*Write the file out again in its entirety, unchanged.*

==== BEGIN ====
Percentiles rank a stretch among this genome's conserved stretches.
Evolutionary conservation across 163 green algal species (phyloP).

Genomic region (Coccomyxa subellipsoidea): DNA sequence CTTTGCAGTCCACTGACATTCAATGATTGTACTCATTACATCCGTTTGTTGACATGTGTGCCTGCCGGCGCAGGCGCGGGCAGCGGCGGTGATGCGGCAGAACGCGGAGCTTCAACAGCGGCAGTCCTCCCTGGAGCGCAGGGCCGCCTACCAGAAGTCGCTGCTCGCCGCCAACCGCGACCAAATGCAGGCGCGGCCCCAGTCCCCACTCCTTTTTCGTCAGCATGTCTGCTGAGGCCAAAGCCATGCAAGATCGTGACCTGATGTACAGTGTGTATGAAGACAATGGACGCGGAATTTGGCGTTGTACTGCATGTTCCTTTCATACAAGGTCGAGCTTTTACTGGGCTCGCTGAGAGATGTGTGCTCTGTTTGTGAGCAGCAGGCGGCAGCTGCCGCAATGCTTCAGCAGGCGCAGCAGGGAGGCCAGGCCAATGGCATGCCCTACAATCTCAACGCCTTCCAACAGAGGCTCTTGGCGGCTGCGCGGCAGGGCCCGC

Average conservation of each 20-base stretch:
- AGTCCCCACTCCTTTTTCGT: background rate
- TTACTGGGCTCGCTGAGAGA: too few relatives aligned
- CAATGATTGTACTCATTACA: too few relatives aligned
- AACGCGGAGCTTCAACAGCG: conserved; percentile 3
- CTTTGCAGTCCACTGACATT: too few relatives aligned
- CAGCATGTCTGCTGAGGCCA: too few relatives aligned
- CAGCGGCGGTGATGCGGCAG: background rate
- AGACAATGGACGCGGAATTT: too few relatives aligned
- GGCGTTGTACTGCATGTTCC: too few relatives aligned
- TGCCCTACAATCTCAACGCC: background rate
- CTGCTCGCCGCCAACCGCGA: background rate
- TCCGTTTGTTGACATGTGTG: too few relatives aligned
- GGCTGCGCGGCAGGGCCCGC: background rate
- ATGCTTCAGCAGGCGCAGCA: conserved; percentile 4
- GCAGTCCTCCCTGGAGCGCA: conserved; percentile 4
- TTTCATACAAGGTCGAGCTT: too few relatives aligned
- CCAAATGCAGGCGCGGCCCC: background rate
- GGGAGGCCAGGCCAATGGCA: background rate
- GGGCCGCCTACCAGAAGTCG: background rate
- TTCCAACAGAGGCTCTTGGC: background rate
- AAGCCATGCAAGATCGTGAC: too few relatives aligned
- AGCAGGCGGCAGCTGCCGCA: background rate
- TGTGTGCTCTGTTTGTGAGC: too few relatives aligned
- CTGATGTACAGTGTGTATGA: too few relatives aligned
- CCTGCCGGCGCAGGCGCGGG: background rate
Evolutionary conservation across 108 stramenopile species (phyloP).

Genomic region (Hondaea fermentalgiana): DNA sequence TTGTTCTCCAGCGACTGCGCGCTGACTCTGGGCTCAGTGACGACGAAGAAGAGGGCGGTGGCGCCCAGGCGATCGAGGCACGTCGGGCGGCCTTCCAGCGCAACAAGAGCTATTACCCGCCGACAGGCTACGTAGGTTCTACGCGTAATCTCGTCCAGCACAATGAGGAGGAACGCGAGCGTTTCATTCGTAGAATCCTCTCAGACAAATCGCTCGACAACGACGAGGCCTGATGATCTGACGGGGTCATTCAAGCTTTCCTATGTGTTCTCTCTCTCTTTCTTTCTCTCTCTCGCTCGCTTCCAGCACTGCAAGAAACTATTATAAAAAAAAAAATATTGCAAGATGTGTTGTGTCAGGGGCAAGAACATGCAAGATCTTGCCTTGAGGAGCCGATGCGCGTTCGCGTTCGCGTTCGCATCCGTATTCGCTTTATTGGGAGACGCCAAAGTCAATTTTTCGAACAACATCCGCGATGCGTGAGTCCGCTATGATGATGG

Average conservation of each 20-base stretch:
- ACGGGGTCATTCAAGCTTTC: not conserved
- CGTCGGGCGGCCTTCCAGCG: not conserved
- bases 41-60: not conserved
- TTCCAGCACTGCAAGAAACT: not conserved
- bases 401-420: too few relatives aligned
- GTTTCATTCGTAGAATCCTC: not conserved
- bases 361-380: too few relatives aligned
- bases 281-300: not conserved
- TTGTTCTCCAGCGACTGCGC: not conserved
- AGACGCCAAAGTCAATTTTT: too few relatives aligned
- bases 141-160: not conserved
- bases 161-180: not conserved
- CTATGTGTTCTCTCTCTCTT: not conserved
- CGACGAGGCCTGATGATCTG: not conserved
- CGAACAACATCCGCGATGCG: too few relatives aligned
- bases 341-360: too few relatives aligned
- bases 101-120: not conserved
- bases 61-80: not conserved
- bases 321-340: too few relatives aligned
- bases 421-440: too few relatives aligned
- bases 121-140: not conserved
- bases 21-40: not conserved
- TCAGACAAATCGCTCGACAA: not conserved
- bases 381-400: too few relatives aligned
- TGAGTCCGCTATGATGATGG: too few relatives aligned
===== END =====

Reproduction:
Percentiles rank a stretch among this genome's conserved stretches.
Evolutionary conservation across 163 green algal species (phyloP).

Genomic region (Coccomyxa subellipsoidea): DNA sequence CTTTGCAGTCCACTGACATTCAATGATTGTACTCATTACATCCGTTTGTTGACATGTGTGCCTGCCGGCGCAGGCGCGGGCAGCGGCGGTGATGCGGCAGAACGCGGAGCTTCAACAGCGGCAGTCCTCCCTGGAGCGCAGGGCCGCCTACCAGAAGTCGCTGCTCGCCGCCAACCGCGACCAAATGCAGGCGCGGCCCCAGTCCCCACTCCTTTTTCGTCAGCATGTCTGCTGAGGCCAAAGCCATGCAAGATCGTGACCTGATGTACAGTGTGTATGAAGACAATGGACGCGGAATTTGGCGTTGTACTGCATGTTCCTTTCATACAAGGTCGAGCTTTTACTGGGCTCGCTGAGAGATGTGTGCTCTGTTTGTGAGCAGCAGGCGGCAGCTGCCGCAATGCTTCAGCAGGCGCAGCAGGGAGGCCAGGCCAATGGCATGCCCTACAATCTCAACGCCTTCCAACAGAGGCTCTTGGCGGCTGCGCGGCAGGGCCCGC

Average conservation of each 20-base stretch:
- AGTCCCCACTCCTTTTTCGT: background rate
- TTACTGGGCTCGCTGAGAGA: too few relatives aligned
- CAATGATTGTACTCATTACA: too few relatives aligned
- AACGCGGAGCTTCAACAGCG: conserved; percentile 3
- CTTTGCAGTCCACTGACATT: too few relatives aligned
- CAGCATGTCTGCTGAGGCCA: too few relatives aligned
- CAGCGGCGGTGATGCGGCAG: background rate
- AGACAATGGACGCGGAATTT: too few relatives aligned
- GGCGTTGTACTGCATGTTCC: too few relatives aligned
- TGCCCTACAATCTCAACGCC: background rate
- CTGCTCGCCGCCAACCGCGA: background rate
- TCCGTTTGTTGACATGTGTG: too few relatives aligned
- GGCTGCGCGGCAGGGCCCGC: background rate
- ATGCTTCAGCAGGCGCAGCA: conserved; percentile 4
- GCAGTCCTCCCTGGAGCGCA: conserved; percentile 4
- TTTCATACAAGGTCGAGCTT: too few relatives aligned
- CCAAATGCAGGCGCGGCCCC: background rate
- GGGAGGCCAGGCCAATGGCA: background rate
- GGGCCGCCTACCAGAAGTCG: background rate
- TTCCAACAGAGGCTCTTGGC: background rate
- AAGCCATGCAAGATCGTGAC: too few relatives aligned
- AGCAGGCGGCAGCTGCCGCA: background rate
- TGTGTGCTCTGTTTGTGAGC: too few relatives aligned
- CTGATGTACAGTGTGTATGA: too few relatives aligned
- CCTGCCGGCGCAGGCGCGGG: background rate
Evolutionary conservation across 108 stramenopile species (phyloP).

Genomic region (Hondaea fermentalgiana): DNA sequence TTGTTCTCCAGCGACTGCGCGCTGACTCTGGGCTCAGTGACGACGAAGAAGAGGGCGGTGGCGCCCAGGCGATCGAGGCACGTCGGGCGGCCTTCCAGCGCAACAAGAGCTATTACCCGCCGACAGGCTACGTAGGTTCTACGCGTAATCTCGTCCAGCACAATGAGGAGGAACGCGAGCGTTTCATTCGTAGAATCCTCTCAGACAAATCGCTCGACAACGACGAGGCCTGATGATCTGACGGGGTCATTCAAGCTTTCCTATGTGTTCTCTCTCTCTTTCTTTCTCTCTCTCGCTCGCTTCCAGCACTGCAAGAAACTATTATAAAAAAAAAAATATTGCAAGATGTGTTGTGTCAGGGGCAAGAACATGCAAGATCTTGCCTTGAGGAGCCGATGCGCGTTCGCGTTCGCGTTCGCATCCGTATTCGCTTTATTGGGAGACGCCAAAGTCAATTTTTCGAACAACATCCGCGATGCGTGAGTCCGCTATGATGATGG

Average conservation of each 20-base stretch:
- ACGGGGTCATTCAAGCTTTC: not conserved
- CGTCGGGCGGCCTTCCAGCG: not conserved
- bases 41-60: not conserved
- TTCCAGCACTGCAAGAAACT: not conserved
- bases 401-420: too few relatives aligned
- GTTTCATTCGTAGAATCCTC: not conserved
- bases 361-380: too few relatives aligned
- bases 281-300: not conserved
- TTGTTCTCCAGCGACTGCGC: not conserved
- AGACGCCAAAGTCAATTTTT: too few relatives aligned
- bases 141-160: not conserved
- bases 161-180: not conserved
- CTATGTGTTCTCTCTCTCTT: not conserved
- CGACGAGGCCTGATGATCTG: not conserved
- CGAACAACATCCGCGATGCG: too few relatives aligned
- bases 341-360: too few relatives aligned
- bases 101-120: not conserved
- bases 61-80: not conserved
- bases 321-340: too few relatives aligned
- bases 421-440: too few relatives aligned
- bases 121-140: not conserved
- bases 21-40: not conserved
- TCAGACAAATCGCTCGACAA: not conserved
- bases 381-400: too few relatives aligned
- TGAGTCCGCTATGATGATGG: too few relatives aligned